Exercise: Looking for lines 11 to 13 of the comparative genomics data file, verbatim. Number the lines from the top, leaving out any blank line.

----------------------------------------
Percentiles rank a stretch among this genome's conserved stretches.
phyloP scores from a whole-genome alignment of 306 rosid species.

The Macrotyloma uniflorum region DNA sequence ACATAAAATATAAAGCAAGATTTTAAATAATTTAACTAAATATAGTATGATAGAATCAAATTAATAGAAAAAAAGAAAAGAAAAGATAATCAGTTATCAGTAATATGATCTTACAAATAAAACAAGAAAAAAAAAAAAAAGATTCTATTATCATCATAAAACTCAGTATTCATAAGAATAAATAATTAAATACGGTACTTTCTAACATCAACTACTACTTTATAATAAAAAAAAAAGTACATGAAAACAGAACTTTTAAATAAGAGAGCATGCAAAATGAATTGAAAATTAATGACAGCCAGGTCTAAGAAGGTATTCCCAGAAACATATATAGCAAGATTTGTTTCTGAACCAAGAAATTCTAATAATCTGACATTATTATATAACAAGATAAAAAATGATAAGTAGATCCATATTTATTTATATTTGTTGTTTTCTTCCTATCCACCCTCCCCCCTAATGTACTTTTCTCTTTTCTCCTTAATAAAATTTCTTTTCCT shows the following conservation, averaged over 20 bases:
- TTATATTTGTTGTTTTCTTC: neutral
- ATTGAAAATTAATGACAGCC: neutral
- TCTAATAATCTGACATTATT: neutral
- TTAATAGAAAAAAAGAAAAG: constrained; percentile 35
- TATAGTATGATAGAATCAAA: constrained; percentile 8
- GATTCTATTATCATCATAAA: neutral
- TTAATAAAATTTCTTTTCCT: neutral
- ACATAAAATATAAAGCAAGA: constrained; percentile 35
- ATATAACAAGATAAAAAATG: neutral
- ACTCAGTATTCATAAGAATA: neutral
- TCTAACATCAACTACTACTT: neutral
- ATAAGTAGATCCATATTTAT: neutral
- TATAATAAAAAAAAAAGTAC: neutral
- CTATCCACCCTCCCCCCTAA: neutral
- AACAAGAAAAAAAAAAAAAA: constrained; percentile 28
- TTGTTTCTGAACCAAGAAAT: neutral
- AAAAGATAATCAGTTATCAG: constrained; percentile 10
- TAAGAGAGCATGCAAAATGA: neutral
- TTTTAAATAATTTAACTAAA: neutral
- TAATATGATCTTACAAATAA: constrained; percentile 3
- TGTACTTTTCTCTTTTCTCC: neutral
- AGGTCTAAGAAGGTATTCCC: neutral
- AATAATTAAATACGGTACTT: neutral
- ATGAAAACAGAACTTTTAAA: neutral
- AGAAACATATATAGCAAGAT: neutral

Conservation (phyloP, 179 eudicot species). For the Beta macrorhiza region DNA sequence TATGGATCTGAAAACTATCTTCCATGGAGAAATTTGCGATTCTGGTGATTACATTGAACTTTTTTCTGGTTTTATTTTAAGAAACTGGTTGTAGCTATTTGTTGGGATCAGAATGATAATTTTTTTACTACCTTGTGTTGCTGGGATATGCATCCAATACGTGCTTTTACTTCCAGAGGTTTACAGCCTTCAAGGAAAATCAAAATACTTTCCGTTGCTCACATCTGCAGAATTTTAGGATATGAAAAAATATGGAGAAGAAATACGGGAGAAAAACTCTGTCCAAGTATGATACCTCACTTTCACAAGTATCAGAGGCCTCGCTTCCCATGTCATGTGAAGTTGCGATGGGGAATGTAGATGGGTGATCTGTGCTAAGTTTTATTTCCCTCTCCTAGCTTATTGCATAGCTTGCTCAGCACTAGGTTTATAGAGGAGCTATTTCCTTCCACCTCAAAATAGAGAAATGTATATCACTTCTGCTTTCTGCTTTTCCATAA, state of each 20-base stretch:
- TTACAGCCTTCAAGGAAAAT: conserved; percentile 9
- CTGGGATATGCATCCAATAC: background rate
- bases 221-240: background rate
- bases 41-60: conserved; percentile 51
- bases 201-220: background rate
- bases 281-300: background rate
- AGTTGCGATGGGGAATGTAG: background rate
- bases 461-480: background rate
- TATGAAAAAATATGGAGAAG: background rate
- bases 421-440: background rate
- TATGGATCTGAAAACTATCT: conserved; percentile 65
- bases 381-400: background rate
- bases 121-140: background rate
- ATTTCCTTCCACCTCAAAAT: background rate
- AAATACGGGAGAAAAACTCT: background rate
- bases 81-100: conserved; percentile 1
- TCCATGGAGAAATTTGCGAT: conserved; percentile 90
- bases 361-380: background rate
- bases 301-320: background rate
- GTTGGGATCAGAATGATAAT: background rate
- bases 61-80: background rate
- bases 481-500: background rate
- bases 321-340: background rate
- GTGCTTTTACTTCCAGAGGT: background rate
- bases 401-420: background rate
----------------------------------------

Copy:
- ACATAAAATATAAAGCAAGA: constrained; percentile 35
- ATATAACAAGATAAAAAATG: neutral
- ACTCAGTATTCATAAGAATA: neutral